[openstack-dev] [tempest][nova][defcore] Add option to disable some strict response checking for interop testing

Monty Taylor mordred at inaugust.com
Tue Jun 14 23:28:00 UTC 2016

On 06/14/2016 05:42 PM, Doug Hellmann wrote:
> Excerpts from Matthew Treinish's message of 2016-06-14 15:12:45 -0400:
>> On Tue, Jun 14, 2016 at 02:41:10PM -0400, Doug Hellmann wrote:
>>> Excerpts from Matthew Treinish's message of 2016-06-14 14:21:27 -0400:
>>>> On Tue, Jun 14, 2016 at 10:57:05AM -0700, Chris Hoge wrote:
>>>>> Last year, in response to Nova micro-versioning and extension updates[1],
>>>>> the QA team added strict API schema checking to Tempest to ensure that
>>>>> no additional properties were added to Nova API responses[2][3]. In the
>>>>> last year, at least three vendors participating the the OpenStack Powered
>>>>> Trademark program have been impacted by this change, two of which
>>>>> reported this to the DefCore Working Group mailing list earlier this year[4].
>>>>> The DefCore Working Group determines guidelines for the OpenStack Powered
>>>>> program, which includes capabilities with associated functional tests
>>>>> from Tempest that must be passed, and designated sections with associated
>>>>> upstream code [5][6]. In determining these guidelines, the working group
>>>>> attempts to balance the future direction of development with lagging
>>>>> indicators of deployments and user adoption.
>>>>> After a tremendous amount of consideration, I believe that the DefCore
>>>>> Working Group needs to implement a temporary waiver for the strict API
>>>>> checking requirements that were introduced last year, to give downstream
>>>>> deployers more time to catch up with the strict micro-versioning
>>>>> requirements determined by the Nova/Compute team and enforced by the
>>>>> Tempest/QA team.
>>>> I'm very much opposed to this being done. If we're actually concerned with
>>>> interoperability and verify that things behave in the same manner between multiple
>>>> clouds then doing this would be a big step backwards. The fundamental disconnect
>>>> here is that the vendors who have implemented out of band extensions or were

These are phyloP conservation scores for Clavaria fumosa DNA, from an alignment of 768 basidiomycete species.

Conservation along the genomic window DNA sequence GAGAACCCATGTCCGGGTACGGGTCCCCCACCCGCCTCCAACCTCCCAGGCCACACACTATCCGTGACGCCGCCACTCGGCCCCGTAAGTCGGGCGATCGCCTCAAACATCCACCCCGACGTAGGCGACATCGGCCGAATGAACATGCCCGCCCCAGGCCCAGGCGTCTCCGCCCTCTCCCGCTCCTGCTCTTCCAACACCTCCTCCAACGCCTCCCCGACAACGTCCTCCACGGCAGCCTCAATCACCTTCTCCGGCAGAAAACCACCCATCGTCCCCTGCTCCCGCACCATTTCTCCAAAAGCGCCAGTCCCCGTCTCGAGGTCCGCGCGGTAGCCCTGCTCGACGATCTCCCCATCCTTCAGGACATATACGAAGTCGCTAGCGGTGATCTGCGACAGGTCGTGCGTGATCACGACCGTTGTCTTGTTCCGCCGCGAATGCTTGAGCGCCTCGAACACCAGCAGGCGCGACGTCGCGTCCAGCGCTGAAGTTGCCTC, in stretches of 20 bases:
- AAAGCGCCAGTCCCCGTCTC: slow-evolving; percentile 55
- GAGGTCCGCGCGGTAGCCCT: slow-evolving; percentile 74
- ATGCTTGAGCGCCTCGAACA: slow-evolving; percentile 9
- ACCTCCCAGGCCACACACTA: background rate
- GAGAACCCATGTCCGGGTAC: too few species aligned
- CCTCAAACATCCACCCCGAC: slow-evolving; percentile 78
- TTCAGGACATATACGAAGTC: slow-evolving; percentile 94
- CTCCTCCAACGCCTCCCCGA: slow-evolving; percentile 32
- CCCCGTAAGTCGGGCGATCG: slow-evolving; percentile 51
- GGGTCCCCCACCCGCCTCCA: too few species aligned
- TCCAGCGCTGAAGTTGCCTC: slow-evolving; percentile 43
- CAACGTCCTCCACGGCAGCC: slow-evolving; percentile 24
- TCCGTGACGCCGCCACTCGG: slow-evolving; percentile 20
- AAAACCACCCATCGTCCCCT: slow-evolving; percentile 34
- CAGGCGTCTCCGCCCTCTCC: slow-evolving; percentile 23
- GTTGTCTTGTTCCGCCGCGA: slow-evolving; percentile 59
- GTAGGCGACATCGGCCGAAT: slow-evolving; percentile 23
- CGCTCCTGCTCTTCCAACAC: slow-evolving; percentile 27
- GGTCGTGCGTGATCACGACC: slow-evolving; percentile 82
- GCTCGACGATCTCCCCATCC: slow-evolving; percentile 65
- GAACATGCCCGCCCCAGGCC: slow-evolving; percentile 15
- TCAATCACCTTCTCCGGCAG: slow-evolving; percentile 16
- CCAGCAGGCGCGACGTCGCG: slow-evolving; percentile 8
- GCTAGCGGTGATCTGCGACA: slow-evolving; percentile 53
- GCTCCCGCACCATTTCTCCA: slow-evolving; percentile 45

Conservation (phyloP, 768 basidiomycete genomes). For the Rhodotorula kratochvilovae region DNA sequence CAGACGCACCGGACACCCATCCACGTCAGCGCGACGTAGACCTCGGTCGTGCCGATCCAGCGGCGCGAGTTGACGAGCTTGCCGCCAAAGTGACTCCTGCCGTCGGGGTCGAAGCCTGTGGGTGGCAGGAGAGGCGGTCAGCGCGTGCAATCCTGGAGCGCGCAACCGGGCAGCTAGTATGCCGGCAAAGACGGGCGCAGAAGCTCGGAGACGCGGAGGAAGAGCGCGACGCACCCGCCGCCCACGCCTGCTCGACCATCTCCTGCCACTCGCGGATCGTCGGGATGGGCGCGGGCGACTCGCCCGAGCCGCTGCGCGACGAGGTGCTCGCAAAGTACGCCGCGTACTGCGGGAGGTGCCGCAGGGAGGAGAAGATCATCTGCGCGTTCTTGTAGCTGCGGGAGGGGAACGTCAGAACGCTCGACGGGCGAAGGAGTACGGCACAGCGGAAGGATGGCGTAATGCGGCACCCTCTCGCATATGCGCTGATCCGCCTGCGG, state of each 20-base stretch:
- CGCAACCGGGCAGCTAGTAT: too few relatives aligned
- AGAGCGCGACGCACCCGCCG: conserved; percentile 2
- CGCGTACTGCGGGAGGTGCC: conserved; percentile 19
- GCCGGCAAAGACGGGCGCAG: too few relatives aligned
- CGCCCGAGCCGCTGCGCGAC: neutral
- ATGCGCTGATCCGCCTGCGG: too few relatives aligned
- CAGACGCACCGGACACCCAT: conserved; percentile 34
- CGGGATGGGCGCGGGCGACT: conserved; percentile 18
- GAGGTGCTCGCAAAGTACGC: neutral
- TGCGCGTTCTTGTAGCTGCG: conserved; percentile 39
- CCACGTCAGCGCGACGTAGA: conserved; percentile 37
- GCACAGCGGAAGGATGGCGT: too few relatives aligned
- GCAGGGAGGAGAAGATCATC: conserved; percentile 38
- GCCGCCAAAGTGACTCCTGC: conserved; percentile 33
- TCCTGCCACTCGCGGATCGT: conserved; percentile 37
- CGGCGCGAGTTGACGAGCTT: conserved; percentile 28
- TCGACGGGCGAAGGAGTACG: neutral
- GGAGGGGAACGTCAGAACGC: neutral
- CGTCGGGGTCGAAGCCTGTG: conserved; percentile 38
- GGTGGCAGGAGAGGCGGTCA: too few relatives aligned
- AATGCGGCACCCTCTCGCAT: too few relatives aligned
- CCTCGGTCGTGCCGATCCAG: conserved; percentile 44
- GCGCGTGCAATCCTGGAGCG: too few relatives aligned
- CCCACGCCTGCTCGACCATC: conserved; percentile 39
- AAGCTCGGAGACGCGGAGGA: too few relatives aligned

>>>> taking advantage of previously available places to inject extra attributes
>>>> believe that doing so means they're interoperable, which is quite far from
>>>> reality. **The API is not a place for vendor differentiation.**
>>> This is a temporary measure to address the fact that a large number
>>> of existing tests changed their behavior, rather than having new
>>> tests added to enforce this new requirement. The result is deployments
>>> that previously passed these tests may no longer pass, and in fact
>>> we have several cases where that's true with deployers who are
>>> trying to maintain their own standard of backwards-compatibility
>>> for their end users.
>> That's not what happened though. The API hasn't changed and the tests haven't
>> really changed either. We made our enforcement on Nova's APIs a bit stricter to
>> ensure nothing unexpected appeared. For the most these tests work on any version
>> of OpenStack. (we only test it in the gate on supported stable releases, but I
>> don't expect things to have drastically shifted on older releases) It also
>> doesn't matter which version of the API you run, v2.0 or v2.1. Literally, the
>> only case it ever fails is when you run something extra, not from the community,
>> either as an extension (which themselves are going away [1]) or another service
>> that wraps nova or imitates nova. I'm personally not comfortable saying those